About the weather here

From “Planes, Trains, and Dishpits”:

I’ve been taking planes
every year or so since then
and I still don’t know how to drive
a fucking car

Out of context they make no sense, which surely isn’t a promising sign regarding the immortalisation of this collection.

Official Philistine Press Web Site

A Review of “Venti” by JoAnne McKay

Sunday, March 27th, 2011

Jessica Maybury

Like Kat Dixon’s Don’t Go Fish, and Jesse Bradley’s The Serial Rapist Sitting Behind You Is a Robot (both reviewed before for decomP), Venti is a book I carry around with me frequently. I dip in and out of it. It’s like dunking your head underwater and listening to the clicking of the sea.

I was worried it wouldn’t arrive in the post. It was a month and a half late. I blame the snow, the Christmas, the Irish postal system. When it arrived and I unwrapped it, I felt relief, and, on further investigation, a small explosion of delight.

Like Eric Beeny’s Snowing Fireflies, Venti is beautifully made. It’s obvious from the get go that it has been much loved. It is punctuated here and there with stark, angular images (by Matt Kish) inspired by Moby Dick.

The poetry borrows titles from the Bible, ‘For Ishmael and Elijah and Those Who See’; science, ‘Levity, Gravity’ and, ‘Hippocampus, Hippocampus’—the genus of seahorse: the poem plays with the Ancient Greek word forms—; and ‘Octopodes,’ a rare plural of ‘octopus’. The title of the collection, Venti either refers to the Roman gods of the winds, or a network storage system that permanently stores data blocks. Both meanings are possible. On producing the book in my Auntie Hilda’s kitchen (think cats and teapots and a picture of the Sacred Heart), she avidly studied it, but complained of the sometimes long and unintelligible titles. This is not a collection for the uneducated. I had to look up many words on the ever-trusty Wikipedia. Brush up on your reading.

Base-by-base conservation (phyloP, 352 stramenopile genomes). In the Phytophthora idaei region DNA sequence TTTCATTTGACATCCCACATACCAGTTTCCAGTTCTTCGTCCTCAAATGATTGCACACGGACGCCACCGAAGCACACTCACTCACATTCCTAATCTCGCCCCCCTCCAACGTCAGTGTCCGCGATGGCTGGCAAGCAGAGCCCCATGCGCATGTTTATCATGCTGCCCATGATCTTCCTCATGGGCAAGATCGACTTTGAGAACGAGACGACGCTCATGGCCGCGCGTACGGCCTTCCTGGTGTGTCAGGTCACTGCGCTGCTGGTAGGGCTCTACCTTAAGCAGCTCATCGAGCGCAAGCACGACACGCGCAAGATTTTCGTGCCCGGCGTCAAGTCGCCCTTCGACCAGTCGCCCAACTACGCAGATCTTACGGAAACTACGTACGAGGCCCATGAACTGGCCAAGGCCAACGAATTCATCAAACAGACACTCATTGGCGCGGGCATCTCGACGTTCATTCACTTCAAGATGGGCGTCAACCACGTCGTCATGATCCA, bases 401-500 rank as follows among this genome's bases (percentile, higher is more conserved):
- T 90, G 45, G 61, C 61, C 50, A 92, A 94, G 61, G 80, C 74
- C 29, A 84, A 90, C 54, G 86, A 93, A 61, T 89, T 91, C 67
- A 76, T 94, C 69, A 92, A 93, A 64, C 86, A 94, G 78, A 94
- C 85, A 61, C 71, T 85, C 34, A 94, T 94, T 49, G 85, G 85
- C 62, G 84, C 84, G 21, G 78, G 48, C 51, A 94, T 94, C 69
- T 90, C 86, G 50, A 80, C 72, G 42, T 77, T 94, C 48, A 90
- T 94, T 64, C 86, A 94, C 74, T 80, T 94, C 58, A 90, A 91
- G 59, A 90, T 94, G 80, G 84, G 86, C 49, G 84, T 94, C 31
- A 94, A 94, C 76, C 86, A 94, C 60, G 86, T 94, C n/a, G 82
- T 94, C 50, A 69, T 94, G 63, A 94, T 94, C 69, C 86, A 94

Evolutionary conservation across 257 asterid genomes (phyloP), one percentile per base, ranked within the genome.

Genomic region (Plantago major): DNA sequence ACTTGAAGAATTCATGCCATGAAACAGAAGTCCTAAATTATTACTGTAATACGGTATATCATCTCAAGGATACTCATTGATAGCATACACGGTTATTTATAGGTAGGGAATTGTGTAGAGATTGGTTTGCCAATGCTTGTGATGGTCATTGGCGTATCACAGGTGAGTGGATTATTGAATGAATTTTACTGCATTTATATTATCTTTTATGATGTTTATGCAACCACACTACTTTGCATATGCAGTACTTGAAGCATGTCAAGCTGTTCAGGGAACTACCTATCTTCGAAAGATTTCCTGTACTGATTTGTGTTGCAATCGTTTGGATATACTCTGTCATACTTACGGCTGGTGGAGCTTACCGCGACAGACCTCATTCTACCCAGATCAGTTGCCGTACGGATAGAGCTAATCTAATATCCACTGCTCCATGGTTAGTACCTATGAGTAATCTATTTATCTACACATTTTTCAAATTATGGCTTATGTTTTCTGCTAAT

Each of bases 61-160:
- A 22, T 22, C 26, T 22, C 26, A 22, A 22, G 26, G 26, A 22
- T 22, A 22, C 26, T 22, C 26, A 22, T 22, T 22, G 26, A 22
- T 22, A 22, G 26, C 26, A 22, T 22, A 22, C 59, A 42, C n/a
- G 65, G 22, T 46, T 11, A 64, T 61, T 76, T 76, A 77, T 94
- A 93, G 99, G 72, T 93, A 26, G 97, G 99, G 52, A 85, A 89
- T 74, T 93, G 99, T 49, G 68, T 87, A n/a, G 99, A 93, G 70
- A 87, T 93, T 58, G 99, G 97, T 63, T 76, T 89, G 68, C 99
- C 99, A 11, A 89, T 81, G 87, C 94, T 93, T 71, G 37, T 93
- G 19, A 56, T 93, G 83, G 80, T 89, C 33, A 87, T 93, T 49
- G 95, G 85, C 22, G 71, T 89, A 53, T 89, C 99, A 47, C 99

The poems. They are tight and controlled and deal with often complicated but elegant images and ideas. From ‘Hippocampus, Hippocampus,’ the first poem in the collection:

the memories of meaning
of things that were and are
lie in your sea-horse structure,
pulling us this way and that,
making the past the present
ripe for reminiscence,
ready for what will be.

Some of the poems remind me of the early work of the British Laureate Ted Hughes, in that they concern themselves with the natural world; octopuses, seahorses, trees, the moon, horses, hares. ‘May Fly,’ in particular has striking similarities to his ‘Examination at the Womb Door,’ from Crow:

When is the dead time, mother?
At midnight.
What time is it now, mother?
One micron past midnight.

And so on.

In summary, there is a 19th century air of education and classical allusion here that is charming if somewhat elitist. Secondly, the poetry itself is beautiful and fragile. It wavers on the edges of things. Lastly, my favourite poem is ‘Northern Lights’. Short and sweet:

Aurora Borealis.
What a mouthful that is.

Official JoAnne McKay Web Site

A Review of “Don’t Go Fish” by Kat Dixon

Friday, February 11th, 2011

Jessica Maybury

Don’t Go Fish is the fourth chapbook Kat Dixon has published, the others being Kississippi, an e-chap from Gold Wake Press, and Planetary Mass and Birding, which are both forthcoming (Dancing Girl Press and Thunderclap Press, respectively).